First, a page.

On Jan. 15, 1974, "Happy Days" debuted on ABC.
The sitcom depicting the lives of the Cunningham family and their friends during the 1950s ran for 11 seasons from 1974-1984.
Many fondly remember the beloved sitcom, but a few facts may have been forgotten over time. Take a look below at some trivia from one of America's all-time favorite TV series.
We all know Richie and Joanie, but the Cunninghams had a third child, older brother Chuck, who mysteriously disappeared during the first season. Watch a scene featuring him below:
If the pilot above looks different from the show you remember that's because the series was shot as a single-camera show for the first two seasons, before switching over to the multi-camera sitcom version we all remember.
In the series the Cunninghams officially lived at 565 North Clinton Drive, Milwaukee, Wis., but the actual exterior shots are of a house in Los Angeles located at 565 N. Cahuenga Blvd.
It was thought that George Lucas' "American Graffiti" influenced "Happy Days," when in fact the series began its life as a segment on "Love, American Style."
Everyone remembers Ron Howard as the star of the series, but he only stayed on for the first seven seasons. He eventually returned for some guest appearances in the final season, and wrapped up his storyline when he moved to Hollywood with his wife, Lori-Beth to become a screenwriter.
After Howard left the show, Henry Winkler (The Fonz) got top billing during the opening credits.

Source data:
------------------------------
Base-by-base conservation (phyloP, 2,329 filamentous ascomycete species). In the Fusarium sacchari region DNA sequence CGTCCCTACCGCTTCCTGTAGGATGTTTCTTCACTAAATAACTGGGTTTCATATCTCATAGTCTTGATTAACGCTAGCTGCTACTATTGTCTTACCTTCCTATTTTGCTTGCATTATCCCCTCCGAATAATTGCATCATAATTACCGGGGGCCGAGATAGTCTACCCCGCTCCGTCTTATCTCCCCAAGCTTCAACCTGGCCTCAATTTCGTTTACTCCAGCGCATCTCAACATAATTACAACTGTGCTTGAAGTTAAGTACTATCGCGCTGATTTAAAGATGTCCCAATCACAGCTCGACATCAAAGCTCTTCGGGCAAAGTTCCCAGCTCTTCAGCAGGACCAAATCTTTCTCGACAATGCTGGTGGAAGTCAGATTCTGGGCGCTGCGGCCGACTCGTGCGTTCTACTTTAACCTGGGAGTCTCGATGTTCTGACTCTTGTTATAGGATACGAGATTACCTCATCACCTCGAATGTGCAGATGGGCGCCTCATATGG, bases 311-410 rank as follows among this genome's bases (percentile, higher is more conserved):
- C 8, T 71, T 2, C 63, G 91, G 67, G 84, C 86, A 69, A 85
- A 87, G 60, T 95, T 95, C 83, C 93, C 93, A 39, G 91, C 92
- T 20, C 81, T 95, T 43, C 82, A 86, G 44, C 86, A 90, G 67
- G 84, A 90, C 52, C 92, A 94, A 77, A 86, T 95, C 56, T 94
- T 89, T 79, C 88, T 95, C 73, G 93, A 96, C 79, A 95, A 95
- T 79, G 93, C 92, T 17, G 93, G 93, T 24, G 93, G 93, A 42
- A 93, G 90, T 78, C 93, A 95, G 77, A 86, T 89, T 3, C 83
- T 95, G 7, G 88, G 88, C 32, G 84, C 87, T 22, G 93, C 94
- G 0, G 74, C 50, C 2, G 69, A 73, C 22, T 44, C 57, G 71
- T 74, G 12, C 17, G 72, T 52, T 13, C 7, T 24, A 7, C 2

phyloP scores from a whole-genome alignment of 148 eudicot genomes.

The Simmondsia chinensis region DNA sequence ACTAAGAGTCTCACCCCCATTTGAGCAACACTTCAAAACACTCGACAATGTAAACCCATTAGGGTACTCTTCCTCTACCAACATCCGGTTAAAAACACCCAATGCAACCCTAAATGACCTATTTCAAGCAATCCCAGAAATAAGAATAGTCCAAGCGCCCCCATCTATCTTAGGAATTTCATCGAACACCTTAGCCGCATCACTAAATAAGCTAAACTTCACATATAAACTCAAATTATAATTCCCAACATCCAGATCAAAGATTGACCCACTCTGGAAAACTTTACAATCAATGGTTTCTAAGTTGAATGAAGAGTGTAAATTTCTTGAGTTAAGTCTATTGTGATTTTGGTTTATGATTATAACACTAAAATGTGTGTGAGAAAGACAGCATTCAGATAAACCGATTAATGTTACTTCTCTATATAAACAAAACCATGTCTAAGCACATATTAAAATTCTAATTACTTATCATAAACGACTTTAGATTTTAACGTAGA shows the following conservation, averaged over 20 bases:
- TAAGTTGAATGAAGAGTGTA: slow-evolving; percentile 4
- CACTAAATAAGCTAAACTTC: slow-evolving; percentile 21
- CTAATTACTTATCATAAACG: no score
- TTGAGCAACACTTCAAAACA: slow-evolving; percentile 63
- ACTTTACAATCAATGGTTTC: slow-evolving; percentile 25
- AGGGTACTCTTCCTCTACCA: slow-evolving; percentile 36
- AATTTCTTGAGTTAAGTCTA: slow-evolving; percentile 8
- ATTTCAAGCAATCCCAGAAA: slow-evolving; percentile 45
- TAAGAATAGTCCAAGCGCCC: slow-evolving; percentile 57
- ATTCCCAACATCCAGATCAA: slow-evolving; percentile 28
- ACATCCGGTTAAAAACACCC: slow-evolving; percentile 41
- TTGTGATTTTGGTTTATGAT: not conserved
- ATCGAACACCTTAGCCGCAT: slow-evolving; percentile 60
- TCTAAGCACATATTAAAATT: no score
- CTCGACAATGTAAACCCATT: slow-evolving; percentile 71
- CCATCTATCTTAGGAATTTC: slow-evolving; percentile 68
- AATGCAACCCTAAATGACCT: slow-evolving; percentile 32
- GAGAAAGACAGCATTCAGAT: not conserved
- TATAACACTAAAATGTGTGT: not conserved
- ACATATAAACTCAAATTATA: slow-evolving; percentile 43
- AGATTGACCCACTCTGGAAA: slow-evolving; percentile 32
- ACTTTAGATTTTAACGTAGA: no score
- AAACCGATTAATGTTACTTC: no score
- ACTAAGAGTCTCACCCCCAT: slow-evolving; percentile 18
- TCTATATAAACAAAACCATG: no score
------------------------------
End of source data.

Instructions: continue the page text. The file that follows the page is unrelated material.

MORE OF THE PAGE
Where is the Fonz's jacket now? It was on display at the Smithsonian for years until it was switched out to make room for Farrah Fawcett's iconic swimsuit:
... but if you need your Fonz fix, there's always the statue of him in Milwaukee.
Speaking of the Fonz, his full name is Arthur Herbert Fonzarelli.
... and then there was that time the Fonz almost got in a fight with Tom Hanks.
There were popular spinoffs of "Happy Days" like "Laverne & Shirley," "Mork & Mindy" and "Joanie Loves Chachi," but there was also an animated spinoff called "The Fonz and the Happy Days Gang" which didn't prove as popular. Once the animated series was canceled The Fonz and his dog moved over to the animated spinoff of "Laverne & Shirley" entitled "Laverne & Shirley In The Army."
"Sit on it" became a popular catchphrase on "Happy Days." Check out the Nick at Nite jingle dedicated to it below, but be warned: the song will get stuck in your head.
"Jumping the Shark" is a popular phrase in television today, indicating that a show has gone past the point of no return and has changed from the series you fell in love with. The phrase originated from the Season 5 three-part premiere when Fonzie goes water skiing and literally jumps over a shark. TV fans say that "Happy Days" was never the same after the shark incident (though the series ran for another six seasons after the infamous scene). Judge for yourselves when you watch the ridiculous scene below.
Happy Anniversary, "Happy Days!"